One problem with this idea is that xpath "destroys" information.
There are an infinite number of xml trees that can match many xpaths. Now in some cases, like the example you give, there is an obvious minimal xml tree which matches your xpath, where you have a predicate that uses "=".
But for example if the predicate uses not equal, or any other arithmetic operator other than equal, an infinite number of possibilities exist. You could try to choose a "canonical" xml tree which requires, say, the fewest bits to represent.
Suppose for example you had xpath
/feed/entry/content[@source > 0]. Now any xml tree of the appropriate structure in which node content had an attribute source whose value was > 0 would match, but there are an infinite number of numbers greater than zero. By choosing the "minimal" value, presumably 1, you could attempt to canonicalize your xml.
Xpath predicates can contain pretty arbitrary arithmetic expressions, so the general solution to this is quite difficult, if not impossible. You could imagine a huge equation in there, and it would have to be solved in reverse to come up with values that would match the equation; but since there can be an infinite number of matching values (as long as it's really an inequality not an equation), a canonical solution would need to be found.
Many expressions of other forms also destroy information. For example, an operator like "or" always destroys information. If you know that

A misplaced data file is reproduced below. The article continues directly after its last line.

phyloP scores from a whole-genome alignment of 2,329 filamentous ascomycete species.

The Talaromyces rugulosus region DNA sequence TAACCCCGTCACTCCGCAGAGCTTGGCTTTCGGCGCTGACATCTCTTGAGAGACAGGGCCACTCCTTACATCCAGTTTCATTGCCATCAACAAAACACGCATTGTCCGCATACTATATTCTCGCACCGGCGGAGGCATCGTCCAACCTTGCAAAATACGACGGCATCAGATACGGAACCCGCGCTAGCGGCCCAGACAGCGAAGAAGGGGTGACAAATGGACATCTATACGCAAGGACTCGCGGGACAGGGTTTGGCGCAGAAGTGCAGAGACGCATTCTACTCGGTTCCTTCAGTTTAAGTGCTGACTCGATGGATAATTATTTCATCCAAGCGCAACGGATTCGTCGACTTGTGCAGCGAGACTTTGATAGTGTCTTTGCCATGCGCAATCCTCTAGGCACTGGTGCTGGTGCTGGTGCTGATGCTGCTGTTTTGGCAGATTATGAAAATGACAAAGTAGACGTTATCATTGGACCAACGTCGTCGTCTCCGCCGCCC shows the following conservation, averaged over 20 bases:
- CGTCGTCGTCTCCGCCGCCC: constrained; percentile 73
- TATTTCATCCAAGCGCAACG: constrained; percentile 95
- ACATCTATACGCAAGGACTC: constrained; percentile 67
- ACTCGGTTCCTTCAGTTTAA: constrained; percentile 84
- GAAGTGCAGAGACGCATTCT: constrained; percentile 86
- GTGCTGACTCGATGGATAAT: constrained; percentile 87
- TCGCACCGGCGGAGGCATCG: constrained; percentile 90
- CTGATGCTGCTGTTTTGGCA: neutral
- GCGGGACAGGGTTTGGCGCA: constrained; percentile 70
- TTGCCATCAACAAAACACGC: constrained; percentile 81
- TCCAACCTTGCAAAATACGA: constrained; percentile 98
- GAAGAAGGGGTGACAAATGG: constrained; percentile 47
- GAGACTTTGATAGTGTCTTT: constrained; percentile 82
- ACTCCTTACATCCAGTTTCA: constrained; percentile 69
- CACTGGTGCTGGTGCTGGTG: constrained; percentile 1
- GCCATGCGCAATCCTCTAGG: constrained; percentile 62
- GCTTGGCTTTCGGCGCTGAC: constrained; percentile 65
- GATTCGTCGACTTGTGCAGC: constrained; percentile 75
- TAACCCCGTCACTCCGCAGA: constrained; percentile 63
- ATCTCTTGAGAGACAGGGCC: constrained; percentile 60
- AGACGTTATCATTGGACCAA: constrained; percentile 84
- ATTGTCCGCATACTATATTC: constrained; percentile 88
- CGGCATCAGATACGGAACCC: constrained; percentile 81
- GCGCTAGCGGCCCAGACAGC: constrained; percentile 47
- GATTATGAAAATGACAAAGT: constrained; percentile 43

(X or Y) == 1, you don't know if X is 1, Y is 1, or both of them is 1; all you know for sure is that one of them is 1! Therefore if you have an expression using OR, you cannot tell which of the nodes or values that are inputs to the OR should be 1 (you can make an arbitrary choice and set both 1, as that will satisfy the expression for sure, as will the two choices in which only one of them is 1).
Now suppose there are several expressions in the xpath which refer to the same set of values. You then end up with a system of simultaneous equations or inequalities that can be virtually impossible to solve. Again, if you restrict the allowable xpath to a small subset of its full power, you can solve this problem. I suspect the fully general case is similar to the Turing halting problem, however; in this case, given an arbitrary program (the xpath), figure out a set of consistent data that matches the program, and is in some sense minimal.